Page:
I would like to hear more about how the FDA could be made more responsive and more efficient. It seems that in their present form, the regulatory bodies need some means of democratic oversight to check bureaucracy and to weigh problems of undue influence from the producing industries. Nestle details problems we've come to see elsewhere: the revolving door between civil servants, Congressional staff and industry. She also suggests rules--"a higher and stronger 'firewall'" between regulatory agencies and industry to inhibit the easy career glide from poaching to gamekeeping and back again--and she is entirely correct that the last bodies that should be overlooking FDA funding are the Congressional agriculture committees, which are dedicated to the prosperity of agribusiness.

Otherwise, Nestle's wish list ranges from sensible to Mission Impossible: tighter labeling rules so people can see exactly what they are consuming. A ban on advertising of junk foods in schools, especially candies and soft drinks with high sugar content. Sumptuary taxes on soft drinks as well--sure to be opposed bitterly by the lobbyists. If alcohol and tobacco advertisements cannot be allowed on children's TV, why allow advertising of foods that promote obesity and future health ills on a par with them?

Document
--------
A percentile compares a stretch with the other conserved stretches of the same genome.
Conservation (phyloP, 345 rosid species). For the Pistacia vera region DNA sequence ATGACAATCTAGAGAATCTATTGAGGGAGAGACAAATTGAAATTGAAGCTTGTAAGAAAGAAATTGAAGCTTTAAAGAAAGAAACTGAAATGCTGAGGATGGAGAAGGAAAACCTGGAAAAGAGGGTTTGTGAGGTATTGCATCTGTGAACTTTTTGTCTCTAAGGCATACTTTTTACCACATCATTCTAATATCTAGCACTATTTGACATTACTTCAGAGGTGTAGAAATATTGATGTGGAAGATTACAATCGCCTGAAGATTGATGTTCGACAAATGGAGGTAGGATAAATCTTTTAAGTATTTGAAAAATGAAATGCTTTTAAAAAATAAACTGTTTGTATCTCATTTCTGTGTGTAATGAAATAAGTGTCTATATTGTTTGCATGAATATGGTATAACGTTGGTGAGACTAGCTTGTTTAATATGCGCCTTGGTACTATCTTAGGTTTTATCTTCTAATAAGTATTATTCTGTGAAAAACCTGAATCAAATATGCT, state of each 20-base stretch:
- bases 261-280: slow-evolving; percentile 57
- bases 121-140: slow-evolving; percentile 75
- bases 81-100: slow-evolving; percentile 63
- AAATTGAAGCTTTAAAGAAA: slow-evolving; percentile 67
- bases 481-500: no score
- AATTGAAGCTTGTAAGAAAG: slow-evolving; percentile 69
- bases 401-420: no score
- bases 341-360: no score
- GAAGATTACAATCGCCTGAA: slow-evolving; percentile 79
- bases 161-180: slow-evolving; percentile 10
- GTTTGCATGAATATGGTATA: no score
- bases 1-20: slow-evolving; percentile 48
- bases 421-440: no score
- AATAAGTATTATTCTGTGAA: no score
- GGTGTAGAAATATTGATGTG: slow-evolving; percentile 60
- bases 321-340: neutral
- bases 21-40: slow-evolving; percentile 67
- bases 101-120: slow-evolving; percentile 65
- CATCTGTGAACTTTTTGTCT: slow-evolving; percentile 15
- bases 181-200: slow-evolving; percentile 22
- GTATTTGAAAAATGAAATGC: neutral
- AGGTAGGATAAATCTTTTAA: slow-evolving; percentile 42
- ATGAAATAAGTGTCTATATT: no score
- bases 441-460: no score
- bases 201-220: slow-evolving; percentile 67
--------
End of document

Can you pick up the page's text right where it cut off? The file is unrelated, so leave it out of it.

At first glance, Nestle's call for an ethical standard for food choices for nutritionists and the industry seems highly idealistic; but ten years ago, who would have foreseen Philip Morris's berating of state governments for not spending their tobacco settlement money on the pledged anti-child-smoking campaigns? Already, more and more scientific journals are demanding disclosure of conflicts of interest for papers submitted.

Nestle does not touch the subject directly, but who knows, maybe campaign finance reform really will cut indirectly the pork in the political diet and the crap in the school lunches. However, it will be a hard push. Educating the public is a start, and Food Politics is an excellent introduction to how decisions are made in Washington--and their effects on consumers. Let's hope people take more notice of it than they do of the dietary guidelines.